25
Jul

The Story Behind the Friendship Dolls of 1926

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Even before the Japanese attack on Pearl Harbor in December, 1941, there was strife between Japan and the United States as early as 1907 when the US passed immigration laws making it challenging for Japanese citizens to immigrate to the US. In 1924, an Immigration Act effectively barred Japanese from entering the US, even making it difficult for Japanese war brides to return to the US with their husbands.

Saddened by the deteriorating relations between the countries, in 1924, Reverend Sidney L. Gulick, a missionary to Japan, founded a committee called World Friendship Among Children. They began collecting dolls from United States children, planning to send them on a good will mission the children of Japan and scheduled to arrive in time for their national doll festival on March 3rd.

The committee collected 12,739 blue-eyed, blonde haired dolls, and dressed them in typical American clothes. They attached a message to each doll. “May the United States of America and Japan always stay friends. I am being sent to Japan on a mission of friendship. Please let me join the doll festival on March 3 in your country” The dolls carried a passport which read, “This doll is a good citizen of the United States of America. She will obey all the laws and customs of your country. Please take care of her while she is with you.”

The dolls were well-received by the children in schools and kindergartens around Japan. As a return good-will gesture, in November, 1927, fifty-eight Japanese Ambassador dolls were returned to the United States. Each was named for a particular province or Japanese town, such as Miss Akita, or Miss Ehime. Each stood 81 cm tall and was exquisitely dressed in authentically styled kimonos of fine silks and brocades, each created and valued at $2,400 (by today’s monetary standards).

The American Friendship dolls and the Japanese Ambassador dolls were displayed in museums and places of honor until the war in 1941. Sadly, large numbers of the US Friendship Dolls were destroyed in Japan during the war and most of the Japanese Ambassador Dolls in the US were put in storage or lost.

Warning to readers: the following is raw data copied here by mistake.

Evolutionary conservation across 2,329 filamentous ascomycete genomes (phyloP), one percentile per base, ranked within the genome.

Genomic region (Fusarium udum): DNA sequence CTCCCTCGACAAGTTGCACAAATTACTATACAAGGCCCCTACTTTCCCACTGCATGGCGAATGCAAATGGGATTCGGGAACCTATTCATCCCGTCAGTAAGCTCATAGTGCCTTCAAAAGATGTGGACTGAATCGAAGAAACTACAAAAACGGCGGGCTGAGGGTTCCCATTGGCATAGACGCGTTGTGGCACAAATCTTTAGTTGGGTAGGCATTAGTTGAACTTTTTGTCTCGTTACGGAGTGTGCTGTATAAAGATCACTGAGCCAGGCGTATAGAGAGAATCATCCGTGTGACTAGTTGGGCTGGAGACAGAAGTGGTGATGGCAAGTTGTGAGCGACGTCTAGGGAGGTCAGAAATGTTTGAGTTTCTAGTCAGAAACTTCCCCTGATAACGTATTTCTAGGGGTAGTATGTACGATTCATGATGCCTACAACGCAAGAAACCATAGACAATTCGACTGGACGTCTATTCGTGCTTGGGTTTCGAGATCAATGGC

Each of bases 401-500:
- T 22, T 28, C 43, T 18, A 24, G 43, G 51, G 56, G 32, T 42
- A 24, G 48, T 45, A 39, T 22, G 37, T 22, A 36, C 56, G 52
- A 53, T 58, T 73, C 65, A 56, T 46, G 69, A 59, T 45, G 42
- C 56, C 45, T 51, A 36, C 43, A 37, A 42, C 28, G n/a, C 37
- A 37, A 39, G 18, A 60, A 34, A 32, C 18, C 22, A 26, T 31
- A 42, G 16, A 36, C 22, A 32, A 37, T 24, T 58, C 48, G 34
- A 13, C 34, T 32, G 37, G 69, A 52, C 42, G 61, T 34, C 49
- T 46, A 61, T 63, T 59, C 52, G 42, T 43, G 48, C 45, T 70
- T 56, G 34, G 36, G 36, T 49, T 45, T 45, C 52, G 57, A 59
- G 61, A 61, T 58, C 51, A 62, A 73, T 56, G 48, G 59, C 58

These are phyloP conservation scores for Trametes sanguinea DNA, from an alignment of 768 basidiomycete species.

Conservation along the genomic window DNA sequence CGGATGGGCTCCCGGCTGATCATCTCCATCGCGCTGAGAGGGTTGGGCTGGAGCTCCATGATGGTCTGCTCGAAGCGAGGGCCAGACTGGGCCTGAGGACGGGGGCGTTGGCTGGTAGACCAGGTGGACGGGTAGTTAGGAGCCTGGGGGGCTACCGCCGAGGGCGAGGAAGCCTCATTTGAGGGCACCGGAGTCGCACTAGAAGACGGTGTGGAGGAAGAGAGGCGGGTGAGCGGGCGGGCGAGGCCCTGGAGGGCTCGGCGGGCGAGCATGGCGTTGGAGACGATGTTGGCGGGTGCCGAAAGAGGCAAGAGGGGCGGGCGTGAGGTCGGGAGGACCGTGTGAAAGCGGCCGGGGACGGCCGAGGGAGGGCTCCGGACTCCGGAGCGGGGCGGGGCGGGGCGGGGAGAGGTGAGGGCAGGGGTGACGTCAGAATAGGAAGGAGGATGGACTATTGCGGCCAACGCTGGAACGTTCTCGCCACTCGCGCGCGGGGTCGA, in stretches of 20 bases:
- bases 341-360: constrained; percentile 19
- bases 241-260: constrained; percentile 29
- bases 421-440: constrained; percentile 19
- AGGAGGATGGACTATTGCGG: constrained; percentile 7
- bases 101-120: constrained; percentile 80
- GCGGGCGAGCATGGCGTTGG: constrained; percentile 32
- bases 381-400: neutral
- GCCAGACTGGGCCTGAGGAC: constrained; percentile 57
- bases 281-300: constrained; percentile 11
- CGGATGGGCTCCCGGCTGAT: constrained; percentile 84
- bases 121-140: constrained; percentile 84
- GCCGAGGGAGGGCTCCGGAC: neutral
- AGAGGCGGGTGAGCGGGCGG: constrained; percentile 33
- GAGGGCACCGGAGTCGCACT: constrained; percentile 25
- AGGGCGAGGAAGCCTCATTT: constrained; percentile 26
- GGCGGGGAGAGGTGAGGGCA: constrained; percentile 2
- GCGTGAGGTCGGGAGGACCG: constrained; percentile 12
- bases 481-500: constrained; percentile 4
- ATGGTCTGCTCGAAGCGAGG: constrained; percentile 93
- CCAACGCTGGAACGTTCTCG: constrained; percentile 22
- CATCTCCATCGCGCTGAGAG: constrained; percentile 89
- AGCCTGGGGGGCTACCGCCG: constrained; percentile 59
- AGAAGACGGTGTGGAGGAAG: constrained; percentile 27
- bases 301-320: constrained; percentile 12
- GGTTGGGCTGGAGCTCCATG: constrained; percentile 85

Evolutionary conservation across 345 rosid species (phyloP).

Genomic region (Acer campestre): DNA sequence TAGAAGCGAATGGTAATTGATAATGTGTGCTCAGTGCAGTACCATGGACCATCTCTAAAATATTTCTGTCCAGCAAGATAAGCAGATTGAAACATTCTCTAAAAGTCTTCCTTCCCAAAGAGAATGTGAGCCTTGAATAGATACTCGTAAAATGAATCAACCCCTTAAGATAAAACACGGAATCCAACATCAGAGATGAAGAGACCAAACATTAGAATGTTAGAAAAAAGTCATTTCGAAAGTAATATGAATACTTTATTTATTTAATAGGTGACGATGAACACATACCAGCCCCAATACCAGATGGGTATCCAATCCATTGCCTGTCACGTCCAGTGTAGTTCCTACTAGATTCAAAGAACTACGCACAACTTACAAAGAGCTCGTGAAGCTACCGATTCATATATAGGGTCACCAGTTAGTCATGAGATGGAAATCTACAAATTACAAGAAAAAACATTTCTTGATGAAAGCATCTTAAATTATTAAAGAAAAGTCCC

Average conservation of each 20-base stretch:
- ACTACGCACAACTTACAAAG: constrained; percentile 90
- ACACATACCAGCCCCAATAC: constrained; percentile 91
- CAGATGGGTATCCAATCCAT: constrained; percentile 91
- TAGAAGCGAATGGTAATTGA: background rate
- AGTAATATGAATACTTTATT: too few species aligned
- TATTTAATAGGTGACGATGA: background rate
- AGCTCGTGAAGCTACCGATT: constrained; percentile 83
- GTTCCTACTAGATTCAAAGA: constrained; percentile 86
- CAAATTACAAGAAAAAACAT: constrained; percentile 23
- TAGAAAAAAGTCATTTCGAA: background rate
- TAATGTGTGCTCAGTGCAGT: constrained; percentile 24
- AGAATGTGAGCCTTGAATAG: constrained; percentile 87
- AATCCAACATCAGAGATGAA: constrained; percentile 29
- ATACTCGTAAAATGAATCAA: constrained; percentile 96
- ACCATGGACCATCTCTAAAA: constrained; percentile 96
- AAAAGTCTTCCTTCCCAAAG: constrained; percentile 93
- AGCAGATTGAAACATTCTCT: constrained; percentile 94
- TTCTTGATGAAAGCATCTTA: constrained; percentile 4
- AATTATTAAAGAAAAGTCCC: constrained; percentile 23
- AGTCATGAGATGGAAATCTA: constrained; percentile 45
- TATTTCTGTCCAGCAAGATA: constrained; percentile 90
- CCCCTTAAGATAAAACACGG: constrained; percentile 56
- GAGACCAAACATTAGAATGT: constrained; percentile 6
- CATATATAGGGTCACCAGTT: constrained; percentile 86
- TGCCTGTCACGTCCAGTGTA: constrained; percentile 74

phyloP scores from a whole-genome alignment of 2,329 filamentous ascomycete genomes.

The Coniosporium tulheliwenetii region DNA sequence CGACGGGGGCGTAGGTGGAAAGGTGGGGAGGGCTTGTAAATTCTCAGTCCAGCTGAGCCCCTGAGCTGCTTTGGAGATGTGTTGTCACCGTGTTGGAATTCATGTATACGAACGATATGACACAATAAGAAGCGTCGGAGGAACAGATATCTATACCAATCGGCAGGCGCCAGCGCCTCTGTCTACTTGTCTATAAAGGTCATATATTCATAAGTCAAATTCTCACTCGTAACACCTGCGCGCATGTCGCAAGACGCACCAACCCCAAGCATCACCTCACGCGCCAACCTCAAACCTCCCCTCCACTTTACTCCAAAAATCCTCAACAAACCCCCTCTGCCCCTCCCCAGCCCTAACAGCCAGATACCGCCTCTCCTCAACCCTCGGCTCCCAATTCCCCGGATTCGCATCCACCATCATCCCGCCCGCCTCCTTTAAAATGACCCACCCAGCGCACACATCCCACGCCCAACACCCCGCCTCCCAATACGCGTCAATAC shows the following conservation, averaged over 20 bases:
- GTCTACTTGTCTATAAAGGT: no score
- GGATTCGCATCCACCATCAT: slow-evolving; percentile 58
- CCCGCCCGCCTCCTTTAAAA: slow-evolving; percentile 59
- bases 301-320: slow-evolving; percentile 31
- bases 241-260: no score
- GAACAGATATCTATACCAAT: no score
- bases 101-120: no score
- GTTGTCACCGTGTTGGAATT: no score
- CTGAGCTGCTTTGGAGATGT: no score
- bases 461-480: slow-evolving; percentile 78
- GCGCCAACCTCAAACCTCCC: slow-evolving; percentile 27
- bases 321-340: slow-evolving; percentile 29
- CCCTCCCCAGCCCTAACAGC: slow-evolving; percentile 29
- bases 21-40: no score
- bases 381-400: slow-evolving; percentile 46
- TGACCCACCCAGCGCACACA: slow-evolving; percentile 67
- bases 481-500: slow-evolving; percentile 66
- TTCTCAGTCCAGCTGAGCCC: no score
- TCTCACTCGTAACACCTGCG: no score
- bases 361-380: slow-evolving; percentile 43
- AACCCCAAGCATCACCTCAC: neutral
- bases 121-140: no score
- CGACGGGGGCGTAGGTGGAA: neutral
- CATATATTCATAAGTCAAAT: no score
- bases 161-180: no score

To date, at least 270 of the American dolls and 35 of the original Japanese Ambassador dolls have been recovered in Japan and America by people interested in preserving history. Many hold places of honor in museums, schools and collections both in Japan and the U.S. Many of the Japanese Ambassador dolls make their way annually back to Japan in time to celebrate the March 3rd Japanese Doll festival.

Reverend Gulick’s family continues to make and send dolls to the children of Japan in a continued friendship gesture. Since 1986, they have sent approximately ten dolls each year to schools in Japan, each dressed in traveling clothes and carrying a handbag and a passport.

A local Sacramento author, Shirley Parenteau, has written a delightful children’s book about the Friendship Dolls called SHIP OF DOLLS. It can be purchased at her website, www.shirleyparenteau.com or at Amazon under the title SHIP OF DOLLS.

As I child, I collected storybook dolls. I still have several of my childhood dolls on display in china cabinets. Tell me about your favorite doll or doll related story. I’d love to hear from you.

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Comments

  1. Elaine Faber says:

    Hope you all enjoy this post and will leave a comment.

  2. Sherry Joyce says:

    Great blog, Elaine. My dad would have loved this story, as he served in the war in Japan (US Navy), and my mom loved dolls.

    1. Elaine Faber says:

      thanks for your comment. Glad the site is finally working right!

  3. Comment: Thanks for mentioning Ship of Dolls, Elaine. I'm thrilled that Dolls of Hope, telling the story through the eyes of a girl in Japan will follow in September 2015. I'd like to expand a bit on the comment that the committee collected the dolls. The most heart-warming part of this true story in our history is that all across America, children earned money to buy dolls with "Mama" voice boxes, then saved money again to buy visas, passports and tickets for each doll. Church groups, children's organizations and individual families bought and dressed the dolls. Children wrote letters to travel with each (the inspiration for my two books), promising the dolls would be good citizens and asking that they be welcomed. Children in Japan also wrote letters which accompanied the 58 dolls from their country. Each of those dolls brought many accessories (tiny tea sets, silk-shaded lamps, cabinets and even small dolls of their own) to show how they lived at home. It truly was a wonderful expression of friendship between children of both countries.

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